Normally when I have the house all to myself for an extended period, I go into writing hibernation. I lose track of time. I forget to feed the dog and myself. I may have been known to forget to get out of my pajamas or take a shower for longer than I should.
But this time I decided to use my alone time to put up my Christmas tree. It seemed like a good idea. I could play some Christmas music and take my time. With no one else around, I wouldn’t feel like I was in the way of something someone else wanted to do.
What I failed to take into consideration was that this is my first time in the last twenty years to decorate the tree without my daughter. She's married now and no longer lives close enough to do this. It is also the first Christmas for my son since his divorce—our first Christmas without our former daughter-in-law in several years and while the marriage may have ended, it doesn’t mean we don’t have sweet memories of holidays past.
As I carefully took out all the ornaments we had collected throughout the years, I remembered that twenty years ago I went into labor with our twins while decorating our Christmas tree. I thought about the warm, pudgy, often sticky hands that had made these ornaments and wondered where the time had gone.
There are many theories as to how Christmas trees came to be. Some believe that Germans and Scandinavians began the practice in the Middle Ages, placing the evergreens in their homes to symbolize their hope that spring would come soon.
Hope for new life? That sounds like something else that came from a tree.
One legend says the custom was started by Martin Luther when he fell in love with the beauty of a snow-covered tree as he walked through the woods. He brought it home and decorated it with candles which he lit in honor of Christ’s birth.
For me, it doesn’t really matter how the custom started so much as what it means to me now.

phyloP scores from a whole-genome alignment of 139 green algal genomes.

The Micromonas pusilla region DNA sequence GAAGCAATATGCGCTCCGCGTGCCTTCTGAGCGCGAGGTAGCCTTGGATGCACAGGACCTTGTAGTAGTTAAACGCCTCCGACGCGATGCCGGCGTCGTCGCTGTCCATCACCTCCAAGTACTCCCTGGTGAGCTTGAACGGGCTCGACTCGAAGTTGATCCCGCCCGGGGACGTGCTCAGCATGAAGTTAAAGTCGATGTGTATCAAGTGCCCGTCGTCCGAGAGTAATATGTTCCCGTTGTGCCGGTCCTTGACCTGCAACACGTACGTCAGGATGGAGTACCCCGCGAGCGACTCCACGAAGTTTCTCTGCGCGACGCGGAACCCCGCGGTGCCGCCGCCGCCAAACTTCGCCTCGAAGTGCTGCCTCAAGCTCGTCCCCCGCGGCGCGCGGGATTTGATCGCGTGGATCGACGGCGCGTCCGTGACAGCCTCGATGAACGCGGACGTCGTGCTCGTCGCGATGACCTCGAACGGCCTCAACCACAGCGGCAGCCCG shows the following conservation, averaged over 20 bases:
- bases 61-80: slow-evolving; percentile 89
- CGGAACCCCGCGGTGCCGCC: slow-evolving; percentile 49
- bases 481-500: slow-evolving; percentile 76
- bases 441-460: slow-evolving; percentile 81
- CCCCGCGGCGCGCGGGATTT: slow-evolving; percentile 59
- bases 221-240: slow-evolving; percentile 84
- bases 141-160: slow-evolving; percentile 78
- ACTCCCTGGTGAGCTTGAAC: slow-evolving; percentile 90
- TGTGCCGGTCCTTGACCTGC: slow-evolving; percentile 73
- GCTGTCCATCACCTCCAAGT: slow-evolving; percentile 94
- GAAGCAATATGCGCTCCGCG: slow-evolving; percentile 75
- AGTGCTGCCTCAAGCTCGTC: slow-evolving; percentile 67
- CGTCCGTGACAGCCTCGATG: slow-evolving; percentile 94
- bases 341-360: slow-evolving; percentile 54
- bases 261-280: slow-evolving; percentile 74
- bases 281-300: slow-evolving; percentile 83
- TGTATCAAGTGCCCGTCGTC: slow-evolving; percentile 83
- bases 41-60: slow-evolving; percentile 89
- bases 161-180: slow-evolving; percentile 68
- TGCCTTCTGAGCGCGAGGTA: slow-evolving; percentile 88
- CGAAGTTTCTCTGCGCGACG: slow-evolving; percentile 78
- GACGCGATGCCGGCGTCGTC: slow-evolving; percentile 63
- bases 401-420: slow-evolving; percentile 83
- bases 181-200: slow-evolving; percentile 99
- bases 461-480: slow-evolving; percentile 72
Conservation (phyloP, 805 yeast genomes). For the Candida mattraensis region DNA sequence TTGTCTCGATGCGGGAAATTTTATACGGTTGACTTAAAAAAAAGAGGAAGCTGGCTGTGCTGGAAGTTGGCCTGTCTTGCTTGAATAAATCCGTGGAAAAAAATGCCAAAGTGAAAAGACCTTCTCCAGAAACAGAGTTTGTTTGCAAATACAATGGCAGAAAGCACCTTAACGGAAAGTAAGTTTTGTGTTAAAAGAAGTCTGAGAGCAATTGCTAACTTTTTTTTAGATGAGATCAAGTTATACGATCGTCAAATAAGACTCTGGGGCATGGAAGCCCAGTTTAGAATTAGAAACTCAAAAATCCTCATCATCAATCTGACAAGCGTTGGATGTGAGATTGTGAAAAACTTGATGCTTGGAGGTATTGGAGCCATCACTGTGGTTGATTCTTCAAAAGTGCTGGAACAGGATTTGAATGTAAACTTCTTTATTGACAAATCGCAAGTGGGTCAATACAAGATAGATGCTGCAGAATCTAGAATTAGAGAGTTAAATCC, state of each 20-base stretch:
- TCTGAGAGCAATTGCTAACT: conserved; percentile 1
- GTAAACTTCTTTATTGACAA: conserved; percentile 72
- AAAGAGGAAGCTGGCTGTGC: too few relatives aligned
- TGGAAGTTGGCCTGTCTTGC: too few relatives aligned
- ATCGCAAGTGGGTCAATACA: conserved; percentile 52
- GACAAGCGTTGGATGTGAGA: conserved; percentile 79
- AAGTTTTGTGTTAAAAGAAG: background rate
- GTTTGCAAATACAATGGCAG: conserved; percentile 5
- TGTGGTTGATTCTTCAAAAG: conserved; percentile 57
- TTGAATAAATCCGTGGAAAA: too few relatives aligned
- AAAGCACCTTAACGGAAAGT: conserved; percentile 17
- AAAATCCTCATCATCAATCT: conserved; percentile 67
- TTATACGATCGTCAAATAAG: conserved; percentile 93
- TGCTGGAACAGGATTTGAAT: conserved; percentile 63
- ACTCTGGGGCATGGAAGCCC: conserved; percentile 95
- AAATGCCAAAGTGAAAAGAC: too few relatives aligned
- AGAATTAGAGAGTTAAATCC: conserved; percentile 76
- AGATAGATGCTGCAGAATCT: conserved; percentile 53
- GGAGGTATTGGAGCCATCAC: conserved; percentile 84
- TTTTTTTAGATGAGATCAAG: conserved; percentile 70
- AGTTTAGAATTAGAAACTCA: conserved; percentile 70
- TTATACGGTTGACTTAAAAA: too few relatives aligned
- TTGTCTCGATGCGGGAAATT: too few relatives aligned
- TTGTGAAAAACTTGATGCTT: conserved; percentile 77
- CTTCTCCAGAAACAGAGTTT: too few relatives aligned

In Old Testament times, the word tree was often used to mean a wooden cross—a wooden cross like the one Jesus died upon (see Deuteronomy 21:22-23).
Jesus bore the punishment for our sins on a tree—a wooden cross—so that we might have eternal life.
“He Himself bore our sins in His body on the tree, that we might die to sin and live to righteousness.” 1 Peter 2:24
Evergreen means always green, always alive. When I place my faith in Jesus, my life is evergreen. Now we use an evergreen tree to celebrate His birth and to remind that, as Christians, we too have been born again in Christ.
A Christmas tree is a beautiful symbol of what Christ did for us on the bare wooden branches of a cross. What Satan meant for death, Christ turned into life. What better reminder than an evergreen tree?
And how about the ornaments we hang on these evergreen boughs?
Some people put up elaborately decorated trees with matching ornaments all obedient to one theme. Not me. Our tree is a snap shot of our life. An explosion of sweet memories.
Ornaments made by tiny hands and too much glue. Ornaments passed down in our family or given to us by friends. Ornaments that commemorate special occasions like our first Christmas as husband and wife, the year our twins were born, and the trip we took to Rome. Ornaments that represent sacred moments and favorite things.
A lemon, a submarine, and a round ball with tiny fingers in white painted to look like snowmen
are just a few of the things that adorn my tree. Just like memories made with my husband, the gift of life-long friendships, and the wonders of being a parent adorn my life.
An ornament is something that lends to or enhances the beauty of something. The ornaments on my tree represent much of what is beautiful in my life--and so much I am thankful for.
Ornaments reminds us.
For me the Christmas tree is a sacred thing—an evergreen symbol of my eternal life bought on a completely different kind of tree, a life made beautiful by the ornaments of grace and mercy, unfailing love and unmerited blessings.
So how do you decorate a tree? The same way as Jesus—with love.
What special ornaments do you have on your tree and what memories do the recall?
(I am exited to announce that I will have two devotionals published this month in the e-devotional Arise Daily. The first one comes out this Friday, December 14th. You can subscribe to Arise Daily https://arisedailydevos.wordpress.com/)